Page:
Aside from the shopping element, the main game element of this app is the fashion contest. There are a variety of contests with different themes and item requirements in the game. All the players style their models accordingly to the themes and enter the contests. Then, everyone anonymously votes for their favorite styles in each contest. The voting results can be strange at times and a lot of people complain that it’s rigged in the app store review section. But I think it’s still fun to vote because you get to see some really creative styles. The screenshot on the left below is an example of a contest theme, and the one on the right is an example of the voting screen.
The app also has a little newsletter kind of section, where it introduces new fashion brands or updates for upcoming trends. You can also jump to the actual websites of those fashion brands from the game. I never pay attention to the newsletter or the real brands’ websites, because I just want to play the dress-up game. But I guess for players who are really into designer fashion trends, these options could be fun to look at.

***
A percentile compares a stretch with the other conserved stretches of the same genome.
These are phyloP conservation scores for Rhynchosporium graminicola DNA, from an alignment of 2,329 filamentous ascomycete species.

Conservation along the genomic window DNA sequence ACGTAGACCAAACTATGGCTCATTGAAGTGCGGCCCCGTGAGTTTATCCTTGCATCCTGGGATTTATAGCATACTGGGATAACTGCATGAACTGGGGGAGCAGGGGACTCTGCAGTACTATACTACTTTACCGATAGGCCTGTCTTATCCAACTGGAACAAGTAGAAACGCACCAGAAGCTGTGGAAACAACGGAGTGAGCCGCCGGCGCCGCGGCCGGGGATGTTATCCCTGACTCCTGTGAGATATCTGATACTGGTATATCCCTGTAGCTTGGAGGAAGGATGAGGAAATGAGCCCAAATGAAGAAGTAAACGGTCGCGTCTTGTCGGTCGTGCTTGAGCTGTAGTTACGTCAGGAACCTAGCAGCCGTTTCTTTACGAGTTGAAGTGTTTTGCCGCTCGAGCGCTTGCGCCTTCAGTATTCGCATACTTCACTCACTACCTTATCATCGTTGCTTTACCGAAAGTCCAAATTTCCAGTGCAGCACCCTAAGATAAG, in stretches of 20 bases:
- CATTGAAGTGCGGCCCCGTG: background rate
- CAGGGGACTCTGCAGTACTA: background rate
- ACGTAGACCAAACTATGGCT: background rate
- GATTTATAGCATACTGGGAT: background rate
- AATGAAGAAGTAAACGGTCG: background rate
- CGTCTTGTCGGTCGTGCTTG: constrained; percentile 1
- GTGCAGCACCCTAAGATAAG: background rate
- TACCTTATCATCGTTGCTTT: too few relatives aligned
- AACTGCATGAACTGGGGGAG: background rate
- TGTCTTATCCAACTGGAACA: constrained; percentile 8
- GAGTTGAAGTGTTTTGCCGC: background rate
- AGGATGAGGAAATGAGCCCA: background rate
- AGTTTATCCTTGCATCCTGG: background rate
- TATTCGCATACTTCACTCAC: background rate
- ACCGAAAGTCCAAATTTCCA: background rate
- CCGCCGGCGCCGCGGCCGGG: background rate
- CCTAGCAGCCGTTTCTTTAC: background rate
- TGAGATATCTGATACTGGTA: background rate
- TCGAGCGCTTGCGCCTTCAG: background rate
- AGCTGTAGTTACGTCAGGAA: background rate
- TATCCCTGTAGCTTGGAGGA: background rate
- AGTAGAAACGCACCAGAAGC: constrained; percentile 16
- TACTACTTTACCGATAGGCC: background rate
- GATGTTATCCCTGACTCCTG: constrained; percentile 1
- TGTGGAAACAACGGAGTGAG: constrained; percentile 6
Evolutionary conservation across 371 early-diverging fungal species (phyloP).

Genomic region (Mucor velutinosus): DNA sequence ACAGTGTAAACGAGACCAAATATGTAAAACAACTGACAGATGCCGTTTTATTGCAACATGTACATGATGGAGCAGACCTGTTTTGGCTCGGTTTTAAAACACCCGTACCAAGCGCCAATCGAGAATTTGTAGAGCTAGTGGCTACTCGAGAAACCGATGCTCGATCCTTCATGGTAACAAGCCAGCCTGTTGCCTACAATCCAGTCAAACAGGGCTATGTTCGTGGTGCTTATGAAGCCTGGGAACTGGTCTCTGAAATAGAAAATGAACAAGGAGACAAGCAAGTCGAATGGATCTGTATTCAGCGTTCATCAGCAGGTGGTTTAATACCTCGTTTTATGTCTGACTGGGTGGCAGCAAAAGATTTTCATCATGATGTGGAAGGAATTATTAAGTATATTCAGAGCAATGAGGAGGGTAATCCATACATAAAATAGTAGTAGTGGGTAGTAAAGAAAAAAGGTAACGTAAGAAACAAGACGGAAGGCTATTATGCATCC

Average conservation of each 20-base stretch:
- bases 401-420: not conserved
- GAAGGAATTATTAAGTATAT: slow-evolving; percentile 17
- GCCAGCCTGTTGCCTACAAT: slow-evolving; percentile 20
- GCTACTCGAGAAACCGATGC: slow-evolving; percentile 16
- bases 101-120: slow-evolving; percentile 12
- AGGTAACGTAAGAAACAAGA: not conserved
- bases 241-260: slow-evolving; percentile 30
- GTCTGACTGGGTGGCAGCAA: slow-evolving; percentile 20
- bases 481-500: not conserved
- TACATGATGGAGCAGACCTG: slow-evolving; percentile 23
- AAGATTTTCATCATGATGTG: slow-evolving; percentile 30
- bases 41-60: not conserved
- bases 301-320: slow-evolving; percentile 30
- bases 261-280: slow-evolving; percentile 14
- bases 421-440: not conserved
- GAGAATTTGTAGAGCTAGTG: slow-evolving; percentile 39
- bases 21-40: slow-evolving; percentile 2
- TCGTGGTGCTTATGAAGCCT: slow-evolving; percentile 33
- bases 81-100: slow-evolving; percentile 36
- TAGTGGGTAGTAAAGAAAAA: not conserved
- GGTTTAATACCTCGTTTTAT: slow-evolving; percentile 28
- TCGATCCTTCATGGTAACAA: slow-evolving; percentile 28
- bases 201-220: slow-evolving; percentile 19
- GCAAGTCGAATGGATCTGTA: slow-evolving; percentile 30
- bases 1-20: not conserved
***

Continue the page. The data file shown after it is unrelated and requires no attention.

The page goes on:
The app’s design is pretty sleek and I think it goes well with the trendy/fashionable content. Again, the voting system can ruin the fun of the game at times, but since I’m mainly excited about the dress-up activity, and also the fact that it feels like shopping, I don’t really mind the voting problem. In terms of UI, it’s easy to follow, and although the game is a bit laggy sometimes, it is pretty efficient. The in-game shopping really feels like online shopping, so that part was well designed as well.